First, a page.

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Old 03-28-2024, 03:34 AM
 
67 posts, read 47,376 times
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Quote:
Originally Posted by ChevySpoons View Post
Are you French-Canadian? Only French-Canadians put the dollar sign after the number, and use a period as a comma. English Canadians put the dollar sign before the dollar amount, and use commas in dollar figures.

Just wondering about your Canadian bona fides.
I didn’t get it
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Old 03-28-2024, 08:19 AM
 
Location: Gatineau, Québec
26,903 posts, read 38,209,038 times
Reputation: 11665
Quote:
Originally Posted by ChevySpoons View Post
Are you French-Canadian? Only French-Canadians put the dollar sign after the number, and use a period as a comma. English Canadians put the dollar sign before the dollar amount, and use commas in dollar figures.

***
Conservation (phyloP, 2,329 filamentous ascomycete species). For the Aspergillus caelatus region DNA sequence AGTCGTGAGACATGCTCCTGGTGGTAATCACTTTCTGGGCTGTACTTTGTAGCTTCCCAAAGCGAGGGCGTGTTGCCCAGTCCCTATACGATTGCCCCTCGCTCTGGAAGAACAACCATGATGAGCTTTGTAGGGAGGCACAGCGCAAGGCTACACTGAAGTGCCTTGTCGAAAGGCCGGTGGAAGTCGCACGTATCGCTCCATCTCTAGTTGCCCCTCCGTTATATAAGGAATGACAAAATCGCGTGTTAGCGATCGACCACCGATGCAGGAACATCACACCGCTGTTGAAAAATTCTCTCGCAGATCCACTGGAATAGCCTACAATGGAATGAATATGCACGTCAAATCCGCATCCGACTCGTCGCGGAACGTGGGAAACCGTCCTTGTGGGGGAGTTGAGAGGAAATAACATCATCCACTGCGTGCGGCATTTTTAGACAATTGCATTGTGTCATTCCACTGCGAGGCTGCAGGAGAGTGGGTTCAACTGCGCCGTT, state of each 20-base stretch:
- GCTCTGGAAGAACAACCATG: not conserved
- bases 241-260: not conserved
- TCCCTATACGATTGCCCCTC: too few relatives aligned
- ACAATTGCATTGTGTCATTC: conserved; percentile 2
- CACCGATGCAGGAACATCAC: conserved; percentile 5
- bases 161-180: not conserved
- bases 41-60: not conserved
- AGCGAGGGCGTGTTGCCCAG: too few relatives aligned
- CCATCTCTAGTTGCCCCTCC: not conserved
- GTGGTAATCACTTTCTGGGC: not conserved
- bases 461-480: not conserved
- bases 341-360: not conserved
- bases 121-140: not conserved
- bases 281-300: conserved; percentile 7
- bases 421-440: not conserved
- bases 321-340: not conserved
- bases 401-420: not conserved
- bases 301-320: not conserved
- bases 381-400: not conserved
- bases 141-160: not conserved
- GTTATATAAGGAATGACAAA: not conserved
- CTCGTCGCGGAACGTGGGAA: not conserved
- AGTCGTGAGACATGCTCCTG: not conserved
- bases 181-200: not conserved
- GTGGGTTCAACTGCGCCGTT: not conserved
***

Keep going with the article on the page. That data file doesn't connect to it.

Just wondering about your Canadian bona fides.
Probably European. We don't use periods to separate thousands in large numbers. That's more of a European thing. We use commas for the decimal, and generally a space to separate thousands.

So 500,000 (English) would be 500 000 here. $500,000 is 500 000 $ here.

On highway signs, 1.5 km before an exit is written 1,5 km here.

Of course all of this is in officialdom. In real life, due to the presence of (North) American machinery and technology, the anglophone usages you are familiar with also get mixed in. It's a bit schizophrenic at times.
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Old 03-28-2024, 08:31 AM
 
2,390 posts, read 1,102,262 times
Reputation: 3489
Quote:
Originally Posted by Acajack View Post
Probably European. We don't use periods to separate thousands in large numbers. That's more of a European thing. We use commas for the decimal, and generally a space to separate thousands.

So 500,000 (English) would be 500 000 here. $500,000 is 500 000 $ here.

On highway signs, 1.5 km before an exit is written 1,5 km here.

Of course all of this is in officialdom. In real life, due to the presence of (North) American machinery and technology, the anglophone usages you are familiar with also get mixed in. It's a bit schizophrenic at times.
Bingo Acajack.

I checked his posts and in his first post on C-D he stated that he lives in Greece and